There is a unique assortment of personalities residing at the Echo Terrace condominiums, all with private concerns and prejudices. Farro Fescu, the concierge, is a Rumanian and a lover of lists. Burdened with a romantic soul and disappointed with his life, Fescu finds comfort in his lists, keeping track of his many charges and their unceasing needs, a way to manage the ever-present threat of chaos. Too easily mired in his personal disappointments, the concierge is soothed by his lists, which allow him a short respite from his constant struggle.
Author Nicholas Rinaldi’s characters are complex, an odd melding of the dichotomies that plague most people, the ambiguity of routine, the occasional prick of conscience that breaks through the surface, the distance of real passion or emotion from everyday expression; the residents act out their roles, playing their assigned parts, indistinguishable. But their interiors are jumbled and patched, unrecognizable. Inside, reality plays havoc with their souls.
In one apartment lives a young widow, surrounded by her memories and the exotic animals that remind her of her marriage and the rainforest where she honeymooned with her husband. Tormented by her loss, she luxuriates in the sensory illusion of the past. A time out of mind, the intensity of experience cannot be regained once the couple returns to the city, their marriage soiled by habit and boredom.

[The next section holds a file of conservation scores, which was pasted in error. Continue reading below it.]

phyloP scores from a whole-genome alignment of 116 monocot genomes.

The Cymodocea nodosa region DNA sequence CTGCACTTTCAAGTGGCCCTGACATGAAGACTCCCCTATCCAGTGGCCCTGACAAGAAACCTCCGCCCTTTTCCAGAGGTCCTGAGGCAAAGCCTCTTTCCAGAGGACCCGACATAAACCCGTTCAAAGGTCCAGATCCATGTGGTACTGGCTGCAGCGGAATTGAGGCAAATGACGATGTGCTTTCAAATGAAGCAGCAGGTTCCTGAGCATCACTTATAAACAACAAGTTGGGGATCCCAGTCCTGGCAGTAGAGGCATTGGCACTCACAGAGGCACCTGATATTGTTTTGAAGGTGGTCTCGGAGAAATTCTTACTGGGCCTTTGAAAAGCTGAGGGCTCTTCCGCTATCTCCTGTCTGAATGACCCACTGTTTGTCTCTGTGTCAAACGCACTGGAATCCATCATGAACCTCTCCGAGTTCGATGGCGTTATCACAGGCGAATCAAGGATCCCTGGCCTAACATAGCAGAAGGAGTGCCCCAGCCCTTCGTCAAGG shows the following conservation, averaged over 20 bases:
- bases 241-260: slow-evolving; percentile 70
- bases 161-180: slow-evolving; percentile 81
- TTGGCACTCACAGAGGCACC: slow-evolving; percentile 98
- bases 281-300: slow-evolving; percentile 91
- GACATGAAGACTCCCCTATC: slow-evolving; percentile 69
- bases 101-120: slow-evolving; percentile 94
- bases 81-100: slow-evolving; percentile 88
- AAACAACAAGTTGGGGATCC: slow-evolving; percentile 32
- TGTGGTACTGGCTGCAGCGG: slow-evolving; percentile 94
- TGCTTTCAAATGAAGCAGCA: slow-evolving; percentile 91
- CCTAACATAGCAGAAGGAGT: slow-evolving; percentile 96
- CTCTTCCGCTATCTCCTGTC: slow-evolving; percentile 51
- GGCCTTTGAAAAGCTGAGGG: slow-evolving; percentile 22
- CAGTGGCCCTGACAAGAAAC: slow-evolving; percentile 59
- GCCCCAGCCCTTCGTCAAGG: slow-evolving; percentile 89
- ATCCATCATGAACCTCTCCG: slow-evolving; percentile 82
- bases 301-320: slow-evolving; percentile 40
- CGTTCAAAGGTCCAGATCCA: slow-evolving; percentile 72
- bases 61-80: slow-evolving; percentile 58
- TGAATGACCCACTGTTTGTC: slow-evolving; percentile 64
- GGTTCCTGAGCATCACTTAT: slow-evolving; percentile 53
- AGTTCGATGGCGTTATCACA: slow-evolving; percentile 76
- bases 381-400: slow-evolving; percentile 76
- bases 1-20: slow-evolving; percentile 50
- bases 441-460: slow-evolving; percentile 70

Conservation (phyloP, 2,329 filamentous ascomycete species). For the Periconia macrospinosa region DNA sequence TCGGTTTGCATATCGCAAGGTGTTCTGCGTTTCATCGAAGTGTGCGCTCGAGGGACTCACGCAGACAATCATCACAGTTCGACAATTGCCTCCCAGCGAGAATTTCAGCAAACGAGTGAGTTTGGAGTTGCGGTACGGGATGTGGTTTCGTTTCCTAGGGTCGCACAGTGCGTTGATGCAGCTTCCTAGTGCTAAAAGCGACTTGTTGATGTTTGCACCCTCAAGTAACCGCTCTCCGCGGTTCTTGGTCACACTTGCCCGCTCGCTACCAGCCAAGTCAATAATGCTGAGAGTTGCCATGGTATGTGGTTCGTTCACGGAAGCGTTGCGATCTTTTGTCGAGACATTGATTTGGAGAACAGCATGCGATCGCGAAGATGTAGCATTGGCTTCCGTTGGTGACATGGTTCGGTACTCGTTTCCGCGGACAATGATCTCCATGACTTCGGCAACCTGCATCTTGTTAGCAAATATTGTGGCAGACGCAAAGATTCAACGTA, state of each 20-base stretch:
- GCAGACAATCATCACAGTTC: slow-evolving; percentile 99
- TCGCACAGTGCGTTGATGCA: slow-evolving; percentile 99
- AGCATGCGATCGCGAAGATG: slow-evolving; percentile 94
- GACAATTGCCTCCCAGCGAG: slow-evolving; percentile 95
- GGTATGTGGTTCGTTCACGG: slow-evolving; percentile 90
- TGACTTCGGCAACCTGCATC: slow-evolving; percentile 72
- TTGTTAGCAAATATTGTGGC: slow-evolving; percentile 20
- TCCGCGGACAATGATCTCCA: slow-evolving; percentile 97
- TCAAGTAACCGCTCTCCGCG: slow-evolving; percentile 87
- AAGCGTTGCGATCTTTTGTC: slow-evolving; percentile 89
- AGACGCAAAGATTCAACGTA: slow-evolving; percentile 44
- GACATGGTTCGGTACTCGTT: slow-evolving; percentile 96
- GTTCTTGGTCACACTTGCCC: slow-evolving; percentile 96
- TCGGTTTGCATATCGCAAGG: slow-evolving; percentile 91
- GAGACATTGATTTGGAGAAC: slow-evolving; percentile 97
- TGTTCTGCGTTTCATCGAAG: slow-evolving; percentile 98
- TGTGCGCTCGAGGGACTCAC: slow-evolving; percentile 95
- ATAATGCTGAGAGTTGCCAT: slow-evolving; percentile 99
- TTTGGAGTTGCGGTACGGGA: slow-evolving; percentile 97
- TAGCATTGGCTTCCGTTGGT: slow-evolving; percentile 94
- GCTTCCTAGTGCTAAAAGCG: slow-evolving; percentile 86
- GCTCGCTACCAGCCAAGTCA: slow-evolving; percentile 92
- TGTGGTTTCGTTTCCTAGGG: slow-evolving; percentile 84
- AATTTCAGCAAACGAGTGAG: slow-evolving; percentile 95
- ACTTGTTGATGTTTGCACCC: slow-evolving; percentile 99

A plastic surgeon loves his work - as well he should, having the power to change lives, sculpting perfection into the human form. But, careful as he is, mistakes, misjudgments are made; some of his patients are willing to go to any lengths to sabotage their carefully constructed new identities. People are, after all, victims of their own perceptions, often unable to allow themselves the opportunities of their new lives.
Working on the housekeeping staff at the Echo Terrace condominiums, Yesenia is only nineteen, her whole life yawning before her, expectant. She has dreams, even in this hard city, her youth a protection against cynicism. One evening, lost in the fading beauty of the city twilight, she dawdles too long and darkness falls, rendering the streets more dangerous. Yesenia finds herself alone on the subway, with a young man softly stalking her, waiting to pounce.
Those who live in Echo Terrace are sophisticated, proud to be a part of New York; but the shadow-people, the unseen workers, entertain more cautious expectations. In this place, the author has built a human sculpture, each new armature attached to the body defining the form, like branches from a tree, entwined. These people affect each other in immeasurable ways, their identity changing minutely, a living work of art. Eventually, they are united in purpose, grateful to have survived on that terrible day in September that changes the world forever.